Child custody matters can be among the most difficult with divorce. After all, what happens with a child because of divorce is an important but emotional issue. If the parents can agree on a custody plan, there is no need to take things further. However, the below suggestions could help others get the custody decision made.
Create a Parenting Plan
In many places, divorce agreements covering child custody, visitation, and child support are grouped together and referred to as parenting plans. Some divorcing parents are ready with this plan but some may struggle with it. It can be difficult to sit down across a table with the spouse you have strong feelings about. However, it's always better for the children when the plan is custom-made by the parents.
You and your spouse know what works for your child and what does not. If the plan is okayed by the judge, it becomes an order and part of the divorce agreement. Use care when considering who should maintain full physical custody, what should be done about visitation, and more. Leave issues about child support for your lawyers, however. Child support is based on state and federal laws so the parents have little input in who must pay child support and how much they must pay.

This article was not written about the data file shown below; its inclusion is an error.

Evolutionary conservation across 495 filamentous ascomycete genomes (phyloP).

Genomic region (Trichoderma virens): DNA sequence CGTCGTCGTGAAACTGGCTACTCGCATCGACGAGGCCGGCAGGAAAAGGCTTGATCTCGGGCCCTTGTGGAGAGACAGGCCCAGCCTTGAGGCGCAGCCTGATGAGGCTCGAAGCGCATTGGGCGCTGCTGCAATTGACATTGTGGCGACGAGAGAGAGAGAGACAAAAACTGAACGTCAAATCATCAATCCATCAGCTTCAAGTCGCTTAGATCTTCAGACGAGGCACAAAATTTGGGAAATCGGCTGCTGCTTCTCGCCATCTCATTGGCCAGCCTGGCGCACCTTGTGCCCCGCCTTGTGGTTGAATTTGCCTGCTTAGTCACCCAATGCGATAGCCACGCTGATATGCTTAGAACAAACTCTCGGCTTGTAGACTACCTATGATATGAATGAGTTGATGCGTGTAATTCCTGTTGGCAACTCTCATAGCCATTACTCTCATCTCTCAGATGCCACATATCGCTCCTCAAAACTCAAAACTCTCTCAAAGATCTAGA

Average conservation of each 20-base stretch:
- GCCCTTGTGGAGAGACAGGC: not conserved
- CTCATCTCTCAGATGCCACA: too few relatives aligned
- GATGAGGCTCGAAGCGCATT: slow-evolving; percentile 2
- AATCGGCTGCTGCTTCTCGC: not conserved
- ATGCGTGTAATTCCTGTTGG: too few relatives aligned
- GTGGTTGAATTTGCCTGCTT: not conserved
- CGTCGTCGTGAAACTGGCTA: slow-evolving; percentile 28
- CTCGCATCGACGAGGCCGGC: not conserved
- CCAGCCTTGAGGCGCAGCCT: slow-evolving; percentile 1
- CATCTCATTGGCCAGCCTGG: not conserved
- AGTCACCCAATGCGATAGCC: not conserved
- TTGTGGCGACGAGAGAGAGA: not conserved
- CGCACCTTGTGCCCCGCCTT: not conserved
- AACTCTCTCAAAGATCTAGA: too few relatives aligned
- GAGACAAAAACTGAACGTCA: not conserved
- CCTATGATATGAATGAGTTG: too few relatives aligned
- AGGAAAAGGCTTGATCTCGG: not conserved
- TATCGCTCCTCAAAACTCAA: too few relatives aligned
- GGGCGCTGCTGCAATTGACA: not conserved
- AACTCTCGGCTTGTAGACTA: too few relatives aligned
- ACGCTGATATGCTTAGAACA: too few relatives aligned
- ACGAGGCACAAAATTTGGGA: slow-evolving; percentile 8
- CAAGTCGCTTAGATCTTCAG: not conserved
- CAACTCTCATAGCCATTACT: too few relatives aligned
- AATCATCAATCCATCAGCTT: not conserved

When Parents Don't Agree
Child custody disagreements often slow down the divorce process. It may be helpful for parents to participate in mediation. This form of compromising and decision-making can also be beneficial for making almost any divorce issue go away. The parties come together under the direction of a neutral third-party professional mediator. The mediator speaks with the couple together and alone and helps them focus on what they want to happen with child custody and visitation. They foster compromises on some very emotional matters and allow many couples to create a great parenting plan going forward.
Court Ordered Help
Judges recognize how difficult it can be to make child custody decisions. They also recognize that they are probably not the best person to make those decisions. Child custody evaluations can be ordered when everything else has failed. Evaluators spend time with the child and the parents to observe their interactions and relationships. They may interview the child or particulate in play scenarios with them, depending on the age of the child. Some evaluators also interview the child's pediatrician, teacher, other family members, and more. The results of the evaluation may be used to help the judge make some tough child custody decisions.
If you have minor-aged children, their well-being is a big part of your concerns.
Contact a company like Ritter & LeClere APC Attorneys At Law to learn more.